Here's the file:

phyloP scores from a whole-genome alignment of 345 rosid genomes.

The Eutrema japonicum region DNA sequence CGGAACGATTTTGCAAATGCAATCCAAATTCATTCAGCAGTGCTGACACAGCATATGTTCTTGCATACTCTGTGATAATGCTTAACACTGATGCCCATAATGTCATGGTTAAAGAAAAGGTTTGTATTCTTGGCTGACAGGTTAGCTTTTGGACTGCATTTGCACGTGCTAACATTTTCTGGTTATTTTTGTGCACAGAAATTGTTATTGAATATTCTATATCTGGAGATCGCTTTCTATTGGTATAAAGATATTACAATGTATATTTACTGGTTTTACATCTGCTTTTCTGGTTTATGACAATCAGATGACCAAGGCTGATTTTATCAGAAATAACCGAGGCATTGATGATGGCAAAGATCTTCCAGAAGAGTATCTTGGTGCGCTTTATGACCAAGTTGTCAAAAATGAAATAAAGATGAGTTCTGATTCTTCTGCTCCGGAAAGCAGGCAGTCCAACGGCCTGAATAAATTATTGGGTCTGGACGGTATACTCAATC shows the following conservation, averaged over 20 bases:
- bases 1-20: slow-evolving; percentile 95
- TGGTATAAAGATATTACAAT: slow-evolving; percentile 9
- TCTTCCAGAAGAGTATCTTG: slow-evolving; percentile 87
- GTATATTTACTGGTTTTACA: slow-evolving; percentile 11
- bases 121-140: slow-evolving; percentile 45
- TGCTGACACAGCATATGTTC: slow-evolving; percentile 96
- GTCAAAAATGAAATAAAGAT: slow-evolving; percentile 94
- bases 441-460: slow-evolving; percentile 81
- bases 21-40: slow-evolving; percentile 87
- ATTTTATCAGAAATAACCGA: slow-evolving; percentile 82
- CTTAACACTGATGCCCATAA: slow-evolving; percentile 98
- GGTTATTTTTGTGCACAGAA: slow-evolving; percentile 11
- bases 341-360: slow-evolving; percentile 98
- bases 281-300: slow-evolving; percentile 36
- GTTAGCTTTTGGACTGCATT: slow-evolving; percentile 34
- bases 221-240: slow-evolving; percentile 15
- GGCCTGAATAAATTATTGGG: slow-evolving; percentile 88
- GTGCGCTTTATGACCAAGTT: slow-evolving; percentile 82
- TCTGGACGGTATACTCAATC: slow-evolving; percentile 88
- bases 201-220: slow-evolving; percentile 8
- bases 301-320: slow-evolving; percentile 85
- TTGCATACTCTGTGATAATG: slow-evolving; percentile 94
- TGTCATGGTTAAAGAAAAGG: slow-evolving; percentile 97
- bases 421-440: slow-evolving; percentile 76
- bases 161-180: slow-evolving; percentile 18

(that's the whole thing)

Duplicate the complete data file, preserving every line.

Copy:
phyloP scores from a whole-genome alignment of 345 rosid genomes.

The Eutrema japonicum region DNA sequence CGGAACGATTTTGCAAATGCAATCCAAATTCATTCAGCAGTGCTGACACAGCATATGTTCTTGCATACTCTGTGATAATGCTTAACACTGATGCCCATAATGTCATGGTTAAAGAAAAGGTTTGTATTCTTGGCTGACAGGTTAGCTTTTGGACTGCATTTGCACGTGCTAACATTTTCTGGTTATTTTTGTGCACAGAAATTGTTATTGAATATTCTATATCTGGAGATCGCTTTCTATTGGTATAAAGATATTACAATGTATATTTACTGGTTTTACATCTGCTTTTCTGGTTTATGACAATCAGATGACCAAGGCTGATTTTATCAGAAATAACCGAGGCATTGATGATGGCAAAGATCTTCCAGAAGAGTATCTTGGTGCGCTTTATGACCAAGTTGTCAAAAATGAAATAAAGATGAGTTCTGATTCTTCTGCTCCGGAAAGCAGGCAGTCCAACGGCCTGAATAAATTATTGGGTCTGGACGGTATACTCAATC shows the following conservation, averaged over 20 bases:
- bases 1-20: slow-evolving; percentile 95
- TGGTATAAAGATATTACAAT: slow-evolving; percentile 9
- TCTTCCAGAAGAGTATCTTG: slow-evolving; percentile 87
- GTATATTTACTGGTTTTACA: slow-evolving; percentile 11
- bases 121-140: slow-evolving; percentile 45
- TGCTGACACAGCATATGTTC: slow-evolving; percentile 96
- GTCAAAAATGAAATAAAGAT: slow-evolving; percentile 94
- bases 441-460: slow-evolving; percentile 81
- bases 21-40: slow-evolving; percentile 87
- ATTTTATCAGAAATAACCGA: slow-evolving; percentile 82
- CTTAACACTGATGCCCATAA: slow-evolving; percentile 98
- GGTTATTTTTGTGCACAGAA: slow-evolving; percentile 11
- bases 341-360: slow-evolving; percentile 98
- bases 281-300: slow-evolving; percentile 36
- GTTAGCTTTTGGACTGCATT: slow-evolving; percentile 34
- bases 221-240: slow-evolving; percentile 15
- GGCCTGAATAAATTATTGGG: slow-evolving; percentile 88
- GTGCGCTTTATGACCAAGTT: slow-evolving; percentile 82
- TCTGGACGGTATACTCAATC: slow-evolving; percentile 88
- bases 201-220: slow-evolving; percentile 8
- bases 301-320: slow-evolving; percentile 85
- TTGCATACTCTGTGATAATG: slow-evolving; percentile 94
- TGTCATGGTTAAAGAAAAGG: slow-evolving; percentile 97
- bases 421-440: slow-evolving; percentile 76
- bases 161-180: slow-evolving; percentile 18